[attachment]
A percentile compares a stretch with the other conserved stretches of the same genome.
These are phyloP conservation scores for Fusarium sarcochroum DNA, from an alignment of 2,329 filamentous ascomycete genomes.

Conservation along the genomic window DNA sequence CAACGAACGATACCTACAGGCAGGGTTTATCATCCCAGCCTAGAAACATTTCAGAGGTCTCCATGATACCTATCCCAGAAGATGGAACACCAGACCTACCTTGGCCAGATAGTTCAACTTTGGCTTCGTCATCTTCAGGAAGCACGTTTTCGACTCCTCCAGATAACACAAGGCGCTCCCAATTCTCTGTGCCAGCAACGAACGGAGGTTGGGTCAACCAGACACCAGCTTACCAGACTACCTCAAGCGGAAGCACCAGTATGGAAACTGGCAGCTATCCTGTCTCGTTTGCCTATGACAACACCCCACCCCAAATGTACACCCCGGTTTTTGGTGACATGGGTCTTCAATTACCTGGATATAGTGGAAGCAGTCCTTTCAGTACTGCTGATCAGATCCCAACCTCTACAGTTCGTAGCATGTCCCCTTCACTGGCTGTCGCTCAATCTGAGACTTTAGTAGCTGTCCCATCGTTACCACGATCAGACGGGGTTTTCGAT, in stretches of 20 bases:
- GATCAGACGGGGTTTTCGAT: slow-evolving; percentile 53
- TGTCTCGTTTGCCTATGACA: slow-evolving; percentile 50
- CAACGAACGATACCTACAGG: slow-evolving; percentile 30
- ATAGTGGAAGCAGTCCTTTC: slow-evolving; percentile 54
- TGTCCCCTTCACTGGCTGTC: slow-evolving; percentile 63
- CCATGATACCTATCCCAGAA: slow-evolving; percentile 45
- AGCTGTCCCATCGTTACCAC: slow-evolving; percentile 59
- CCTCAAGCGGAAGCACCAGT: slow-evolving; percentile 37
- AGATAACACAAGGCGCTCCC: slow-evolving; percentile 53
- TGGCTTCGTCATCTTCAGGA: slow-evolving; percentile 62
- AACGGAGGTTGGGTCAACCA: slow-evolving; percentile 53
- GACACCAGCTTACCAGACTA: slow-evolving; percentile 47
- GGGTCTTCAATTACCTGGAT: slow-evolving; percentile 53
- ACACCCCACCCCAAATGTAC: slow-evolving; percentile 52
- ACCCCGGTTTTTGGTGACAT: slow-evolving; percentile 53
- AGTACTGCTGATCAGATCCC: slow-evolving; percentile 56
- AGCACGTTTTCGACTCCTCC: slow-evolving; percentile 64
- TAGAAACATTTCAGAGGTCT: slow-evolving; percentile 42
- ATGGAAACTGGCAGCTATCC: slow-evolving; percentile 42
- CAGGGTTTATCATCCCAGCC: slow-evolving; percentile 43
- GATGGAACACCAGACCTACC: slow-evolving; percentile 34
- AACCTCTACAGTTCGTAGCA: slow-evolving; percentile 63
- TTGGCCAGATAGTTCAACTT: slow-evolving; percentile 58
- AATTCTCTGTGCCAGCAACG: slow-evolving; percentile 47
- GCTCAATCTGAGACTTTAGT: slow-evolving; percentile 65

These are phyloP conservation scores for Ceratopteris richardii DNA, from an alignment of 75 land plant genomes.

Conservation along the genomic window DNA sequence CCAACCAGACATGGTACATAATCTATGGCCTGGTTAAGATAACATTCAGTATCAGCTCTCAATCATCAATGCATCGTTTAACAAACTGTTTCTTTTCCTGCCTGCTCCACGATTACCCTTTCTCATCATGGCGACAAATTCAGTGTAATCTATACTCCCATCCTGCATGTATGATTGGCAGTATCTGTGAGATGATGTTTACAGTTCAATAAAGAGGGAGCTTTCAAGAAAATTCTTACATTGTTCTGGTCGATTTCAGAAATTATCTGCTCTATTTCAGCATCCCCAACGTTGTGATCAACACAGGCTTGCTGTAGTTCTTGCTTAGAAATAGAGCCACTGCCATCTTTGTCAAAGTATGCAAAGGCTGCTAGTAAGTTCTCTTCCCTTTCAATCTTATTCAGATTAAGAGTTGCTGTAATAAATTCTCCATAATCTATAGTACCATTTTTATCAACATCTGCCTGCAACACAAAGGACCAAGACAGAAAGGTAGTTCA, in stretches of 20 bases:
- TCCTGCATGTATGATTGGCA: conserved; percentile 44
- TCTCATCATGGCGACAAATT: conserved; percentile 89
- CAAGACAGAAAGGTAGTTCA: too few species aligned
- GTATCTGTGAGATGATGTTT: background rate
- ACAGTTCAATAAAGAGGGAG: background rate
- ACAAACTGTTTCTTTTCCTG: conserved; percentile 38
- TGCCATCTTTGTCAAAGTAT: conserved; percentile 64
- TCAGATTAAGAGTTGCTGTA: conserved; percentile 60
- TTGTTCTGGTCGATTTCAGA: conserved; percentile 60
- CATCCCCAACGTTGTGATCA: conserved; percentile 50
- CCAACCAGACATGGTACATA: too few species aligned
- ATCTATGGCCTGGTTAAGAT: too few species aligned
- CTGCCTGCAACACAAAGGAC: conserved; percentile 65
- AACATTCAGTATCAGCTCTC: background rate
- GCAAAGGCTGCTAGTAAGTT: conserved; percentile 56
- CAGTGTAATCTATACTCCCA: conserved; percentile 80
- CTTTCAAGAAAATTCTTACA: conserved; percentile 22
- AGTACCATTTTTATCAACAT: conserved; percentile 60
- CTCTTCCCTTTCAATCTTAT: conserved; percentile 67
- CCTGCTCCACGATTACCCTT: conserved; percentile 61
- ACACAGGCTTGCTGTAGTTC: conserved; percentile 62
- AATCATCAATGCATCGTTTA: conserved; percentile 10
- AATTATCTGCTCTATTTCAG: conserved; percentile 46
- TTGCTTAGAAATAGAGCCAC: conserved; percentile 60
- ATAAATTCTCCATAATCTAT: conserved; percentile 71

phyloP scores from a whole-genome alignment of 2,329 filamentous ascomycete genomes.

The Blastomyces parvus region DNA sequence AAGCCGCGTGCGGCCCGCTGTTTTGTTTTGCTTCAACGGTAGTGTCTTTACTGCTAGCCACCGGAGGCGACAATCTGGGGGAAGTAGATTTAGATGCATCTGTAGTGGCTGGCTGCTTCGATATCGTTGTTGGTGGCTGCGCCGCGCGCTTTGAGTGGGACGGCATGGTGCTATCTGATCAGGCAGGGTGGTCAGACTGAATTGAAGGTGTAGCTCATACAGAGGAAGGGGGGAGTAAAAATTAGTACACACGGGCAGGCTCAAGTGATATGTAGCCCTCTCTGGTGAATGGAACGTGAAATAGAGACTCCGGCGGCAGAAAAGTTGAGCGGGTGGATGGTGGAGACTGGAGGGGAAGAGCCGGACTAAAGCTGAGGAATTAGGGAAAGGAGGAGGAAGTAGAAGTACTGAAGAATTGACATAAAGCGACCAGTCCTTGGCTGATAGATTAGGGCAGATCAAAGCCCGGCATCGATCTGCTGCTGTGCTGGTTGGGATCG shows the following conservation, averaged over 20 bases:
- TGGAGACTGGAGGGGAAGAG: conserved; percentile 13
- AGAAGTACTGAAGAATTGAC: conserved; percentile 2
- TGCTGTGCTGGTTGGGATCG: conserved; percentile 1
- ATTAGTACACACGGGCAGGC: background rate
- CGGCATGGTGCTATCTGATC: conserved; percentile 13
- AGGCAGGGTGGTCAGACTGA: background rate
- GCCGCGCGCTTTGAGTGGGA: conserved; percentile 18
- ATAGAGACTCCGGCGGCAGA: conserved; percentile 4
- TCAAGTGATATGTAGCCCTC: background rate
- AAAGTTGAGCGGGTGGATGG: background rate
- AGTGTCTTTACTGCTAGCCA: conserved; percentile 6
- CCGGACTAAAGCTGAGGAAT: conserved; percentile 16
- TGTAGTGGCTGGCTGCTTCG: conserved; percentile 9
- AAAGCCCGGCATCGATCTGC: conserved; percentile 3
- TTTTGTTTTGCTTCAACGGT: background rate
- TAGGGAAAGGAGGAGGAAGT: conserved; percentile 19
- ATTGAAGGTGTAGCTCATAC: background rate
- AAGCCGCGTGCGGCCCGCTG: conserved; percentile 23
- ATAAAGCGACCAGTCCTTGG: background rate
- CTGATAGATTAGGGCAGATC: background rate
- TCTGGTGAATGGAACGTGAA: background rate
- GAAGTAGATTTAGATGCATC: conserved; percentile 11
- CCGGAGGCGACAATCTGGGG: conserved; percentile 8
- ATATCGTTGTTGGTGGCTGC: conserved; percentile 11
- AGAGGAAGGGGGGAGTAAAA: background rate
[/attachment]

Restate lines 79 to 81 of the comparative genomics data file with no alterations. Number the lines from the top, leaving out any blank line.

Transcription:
- GAAGTAGATTTAGATGCATC: conserved; percentile 11
- CCGGAGGCGACAATCTGGGG: conserved; percentile 8
- ATATCGTTGTTGGTGGCTGC: conserved; percentile 11